Ecological Impacts of Emerald Ash Borer in Forests at the Epicenter of the Invasion in North America
Department of Entomology, The Ohio State University, Columbus, OH 43210, USA
Daniel B. Warnell School of Forestry and Natural Resources, University of Georgia, Athens, GA 30602, USA
Department of Entomology and Plant Pathology, North Carolina State University, Raleigh, NC 27695, USA
Department of Entomology, The Ohio State University, Ohio Agricultural Research and Development Center, Wooster, OH 44691, USA
Division of Plant Sciences, University of Missouri, Columbia, MO 65211, USA
The Davey Tree Expert Company, Kent, OH 44240, USA
Author to whom correspondence should be addressed.
Forests 2018, 9(5), 250; https://doi.org/10.3390/f9050250
Received: 31 March 2018 / Revised: 3 May 2018 / Accepted: 3 May 2018 / Published: 5 May 2018
(This article belongs to the Special Issue Understanding and Managing Emerald Ash Borer Impacts on Ash Forests)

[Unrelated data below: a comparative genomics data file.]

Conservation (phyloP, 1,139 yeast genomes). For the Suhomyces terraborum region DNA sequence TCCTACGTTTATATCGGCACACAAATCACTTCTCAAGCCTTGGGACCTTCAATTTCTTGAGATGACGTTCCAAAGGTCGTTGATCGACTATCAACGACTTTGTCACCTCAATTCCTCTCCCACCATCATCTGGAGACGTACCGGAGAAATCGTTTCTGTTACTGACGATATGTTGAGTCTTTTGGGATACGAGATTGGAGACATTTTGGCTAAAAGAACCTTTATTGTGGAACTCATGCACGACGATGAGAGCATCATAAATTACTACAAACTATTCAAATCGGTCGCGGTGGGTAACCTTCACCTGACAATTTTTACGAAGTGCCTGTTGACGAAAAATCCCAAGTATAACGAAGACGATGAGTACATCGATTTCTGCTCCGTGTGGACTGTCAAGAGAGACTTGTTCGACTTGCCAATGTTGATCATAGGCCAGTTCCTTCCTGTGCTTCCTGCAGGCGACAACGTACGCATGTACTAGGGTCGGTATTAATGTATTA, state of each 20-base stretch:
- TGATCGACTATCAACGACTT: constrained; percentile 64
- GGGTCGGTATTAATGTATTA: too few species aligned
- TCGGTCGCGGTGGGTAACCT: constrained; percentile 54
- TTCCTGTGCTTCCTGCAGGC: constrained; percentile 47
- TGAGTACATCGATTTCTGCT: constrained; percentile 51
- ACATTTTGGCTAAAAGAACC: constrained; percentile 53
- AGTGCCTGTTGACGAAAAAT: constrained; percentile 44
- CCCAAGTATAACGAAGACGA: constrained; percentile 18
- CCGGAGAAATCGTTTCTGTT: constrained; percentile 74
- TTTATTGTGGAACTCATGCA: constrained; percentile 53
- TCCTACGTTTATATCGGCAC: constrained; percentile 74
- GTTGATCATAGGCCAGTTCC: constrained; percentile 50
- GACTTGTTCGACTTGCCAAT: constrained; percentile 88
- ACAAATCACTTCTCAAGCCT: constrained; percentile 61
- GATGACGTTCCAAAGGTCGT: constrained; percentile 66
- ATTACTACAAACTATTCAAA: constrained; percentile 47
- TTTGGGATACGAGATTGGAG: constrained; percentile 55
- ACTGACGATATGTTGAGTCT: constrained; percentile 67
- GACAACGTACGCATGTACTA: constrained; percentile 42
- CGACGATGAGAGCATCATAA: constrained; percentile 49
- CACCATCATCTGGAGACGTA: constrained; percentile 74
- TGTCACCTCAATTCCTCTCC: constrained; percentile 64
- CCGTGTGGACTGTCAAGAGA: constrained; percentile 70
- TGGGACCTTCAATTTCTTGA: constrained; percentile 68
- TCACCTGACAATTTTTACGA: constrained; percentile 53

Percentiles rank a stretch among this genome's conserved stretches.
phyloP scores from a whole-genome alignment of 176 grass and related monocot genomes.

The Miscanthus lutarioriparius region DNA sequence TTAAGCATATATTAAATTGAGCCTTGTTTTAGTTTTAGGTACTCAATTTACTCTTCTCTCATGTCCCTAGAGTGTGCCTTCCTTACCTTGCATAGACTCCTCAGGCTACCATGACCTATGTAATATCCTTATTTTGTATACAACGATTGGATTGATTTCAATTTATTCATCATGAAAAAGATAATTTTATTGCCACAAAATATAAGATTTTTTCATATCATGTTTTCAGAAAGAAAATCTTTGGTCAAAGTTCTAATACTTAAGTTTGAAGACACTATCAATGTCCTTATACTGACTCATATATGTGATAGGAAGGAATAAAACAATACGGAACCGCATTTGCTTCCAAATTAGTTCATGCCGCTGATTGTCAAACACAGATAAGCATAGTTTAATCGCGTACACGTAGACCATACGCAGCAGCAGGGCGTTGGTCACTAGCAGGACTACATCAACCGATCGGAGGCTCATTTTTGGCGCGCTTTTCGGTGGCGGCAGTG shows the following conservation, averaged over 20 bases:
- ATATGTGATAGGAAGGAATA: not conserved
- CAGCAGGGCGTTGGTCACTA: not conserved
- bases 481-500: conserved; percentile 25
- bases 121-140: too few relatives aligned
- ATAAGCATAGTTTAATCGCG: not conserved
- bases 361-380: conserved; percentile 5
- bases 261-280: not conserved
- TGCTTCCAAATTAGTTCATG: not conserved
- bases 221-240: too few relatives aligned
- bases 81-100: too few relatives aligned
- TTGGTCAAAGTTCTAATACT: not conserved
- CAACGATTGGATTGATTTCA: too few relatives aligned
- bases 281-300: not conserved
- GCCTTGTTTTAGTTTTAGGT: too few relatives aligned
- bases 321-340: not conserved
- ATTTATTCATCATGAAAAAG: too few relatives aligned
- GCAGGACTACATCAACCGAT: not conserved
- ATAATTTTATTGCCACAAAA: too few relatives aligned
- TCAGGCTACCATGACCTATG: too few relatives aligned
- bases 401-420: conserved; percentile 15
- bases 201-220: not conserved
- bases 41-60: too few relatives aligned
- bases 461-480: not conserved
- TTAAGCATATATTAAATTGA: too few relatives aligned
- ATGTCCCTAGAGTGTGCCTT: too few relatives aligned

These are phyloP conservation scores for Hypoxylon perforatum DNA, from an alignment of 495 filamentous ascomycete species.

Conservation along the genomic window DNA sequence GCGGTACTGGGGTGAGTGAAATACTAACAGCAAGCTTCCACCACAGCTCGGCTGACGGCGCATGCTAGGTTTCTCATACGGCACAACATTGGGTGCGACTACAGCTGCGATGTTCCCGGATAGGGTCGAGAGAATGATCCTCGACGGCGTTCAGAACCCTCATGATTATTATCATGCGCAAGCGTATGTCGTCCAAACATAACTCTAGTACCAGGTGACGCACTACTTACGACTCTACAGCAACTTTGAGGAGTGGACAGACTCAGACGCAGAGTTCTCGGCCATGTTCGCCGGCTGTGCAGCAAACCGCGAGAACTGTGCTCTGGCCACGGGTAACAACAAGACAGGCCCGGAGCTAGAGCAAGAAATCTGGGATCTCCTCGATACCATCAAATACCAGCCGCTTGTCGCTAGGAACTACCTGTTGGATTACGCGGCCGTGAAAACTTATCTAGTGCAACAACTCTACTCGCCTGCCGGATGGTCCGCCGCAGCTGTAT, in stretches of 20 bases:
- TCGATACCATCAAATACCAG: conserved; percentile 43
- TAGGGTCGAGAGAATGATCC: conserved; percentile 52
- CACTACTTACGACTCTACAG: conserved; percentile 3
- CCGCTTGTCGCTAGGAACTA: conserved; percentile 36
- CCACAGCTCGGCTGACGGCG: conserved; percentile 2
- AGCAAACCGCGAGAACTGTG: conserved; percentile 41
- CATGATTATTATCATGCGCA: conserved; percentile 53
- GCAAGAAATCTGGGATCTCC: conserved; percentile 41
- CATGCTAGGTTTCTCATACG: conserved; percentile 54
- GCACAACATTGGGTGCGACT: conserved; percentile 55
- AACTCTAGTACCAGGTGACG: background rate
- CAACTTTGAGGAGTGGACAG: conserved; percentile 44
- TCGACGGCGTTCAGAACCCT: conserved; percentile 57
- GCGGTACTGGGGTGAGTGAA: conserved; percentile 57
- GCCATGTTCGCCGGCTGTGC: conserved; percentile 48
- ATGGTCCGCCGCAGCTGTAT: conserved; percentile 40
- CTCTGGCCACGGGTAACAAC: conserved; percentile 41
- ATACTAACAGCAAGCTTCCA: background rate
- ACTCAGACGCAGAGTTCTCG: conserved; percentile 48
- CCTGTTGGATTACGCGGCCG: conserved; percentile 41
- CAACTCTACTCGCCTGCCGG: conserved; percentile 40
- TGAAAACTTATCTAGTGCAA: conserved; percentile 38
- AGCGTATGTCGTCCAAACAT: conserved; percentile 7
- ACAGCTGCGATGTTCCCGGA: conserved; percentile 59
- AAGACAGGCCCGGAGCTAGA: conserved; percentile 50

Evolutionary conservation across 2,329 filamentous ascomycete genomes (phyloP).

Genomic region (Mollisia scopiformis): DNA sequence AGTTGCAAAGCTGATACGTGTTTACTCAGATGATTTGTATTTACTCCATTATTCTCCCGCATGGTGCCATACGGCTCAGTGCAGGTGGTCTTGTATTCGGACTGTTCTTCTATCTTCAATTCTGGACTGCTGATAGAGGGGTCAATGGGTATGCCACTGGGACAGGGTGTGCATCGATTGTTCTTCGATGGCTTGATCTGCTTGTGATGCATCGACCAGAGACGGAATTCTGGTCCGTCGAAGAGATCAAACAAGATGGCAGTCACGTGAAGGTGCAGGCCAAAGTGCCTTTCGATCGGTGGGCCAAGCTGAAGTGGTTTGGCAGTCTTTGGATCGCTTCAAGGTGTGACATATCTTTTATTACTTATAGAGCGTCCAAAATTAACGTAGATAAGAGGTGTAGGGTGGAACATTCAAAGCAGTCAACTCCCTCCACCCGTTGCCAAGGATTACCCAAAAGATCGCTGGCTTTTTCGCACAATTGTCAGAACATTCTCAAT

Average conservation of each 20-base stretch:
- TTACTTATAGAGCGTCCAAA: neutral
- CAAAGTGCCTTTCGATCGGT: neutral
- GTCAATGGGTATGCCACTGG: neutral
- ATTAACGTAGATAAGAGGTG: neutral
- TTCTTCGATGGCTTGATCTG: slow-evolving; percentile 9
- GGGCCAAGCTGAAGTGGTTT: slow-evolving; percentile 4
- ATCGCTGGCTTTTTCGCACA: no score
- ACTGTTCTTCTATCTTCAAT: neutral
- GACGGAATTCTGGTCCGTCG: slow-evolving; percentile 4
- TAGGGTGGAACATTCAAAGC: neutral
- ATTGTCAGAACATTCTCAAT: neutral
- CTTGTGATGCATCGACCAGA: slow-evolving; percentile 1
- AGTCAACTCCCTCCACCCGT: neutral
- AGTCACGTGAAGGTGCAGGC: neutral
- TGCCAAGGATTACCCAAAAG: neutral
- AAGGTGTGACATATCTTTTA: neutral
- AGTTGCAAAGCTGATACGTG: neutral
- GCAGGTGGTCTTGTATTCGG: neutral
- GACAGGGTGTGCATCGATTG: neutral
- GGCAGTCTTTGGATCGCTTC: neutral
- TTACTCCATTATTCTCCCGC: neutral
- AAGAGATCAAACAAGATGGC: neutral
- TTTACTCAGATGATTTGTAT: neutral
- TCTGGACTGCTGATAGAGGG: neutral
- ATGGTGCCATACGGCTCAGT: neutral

We review research on ecological impacts of emerald ash borer (EAB)-induced ash mortality in the Upper Huron River watershed in southeast Michigan near the epicenter of the invasion of North America, where forests have been impacted longer than any others in North America. By 2009, mortality of green, white, and black ash exceeded 99%, and ash seed production and regeneration had ceased. This left an orphaned cohort of saplings too small to be infested, the fate of which may depend on the ability of natural enemies to regulate EAB populations at low densities. There was no relationship between patterns of ash mortality and ash density, ash importance, or community composition. Most trees died over a five-year period, resulting in relatively simultaneous, widespread gap formation. Disturbance resulting from gap formation and accumulation of coarse woody debris caused by ash mortality had cascading impacts on forest communities, including successional trajectories, growth of non-native invasive plants, soil dwelling and herbivorous arthropod communities, and bird foraging behavior, abundance, and community composition. These and other impacts on forest ecosystems are likely to be experienced elsewhere as EAB continues to spread.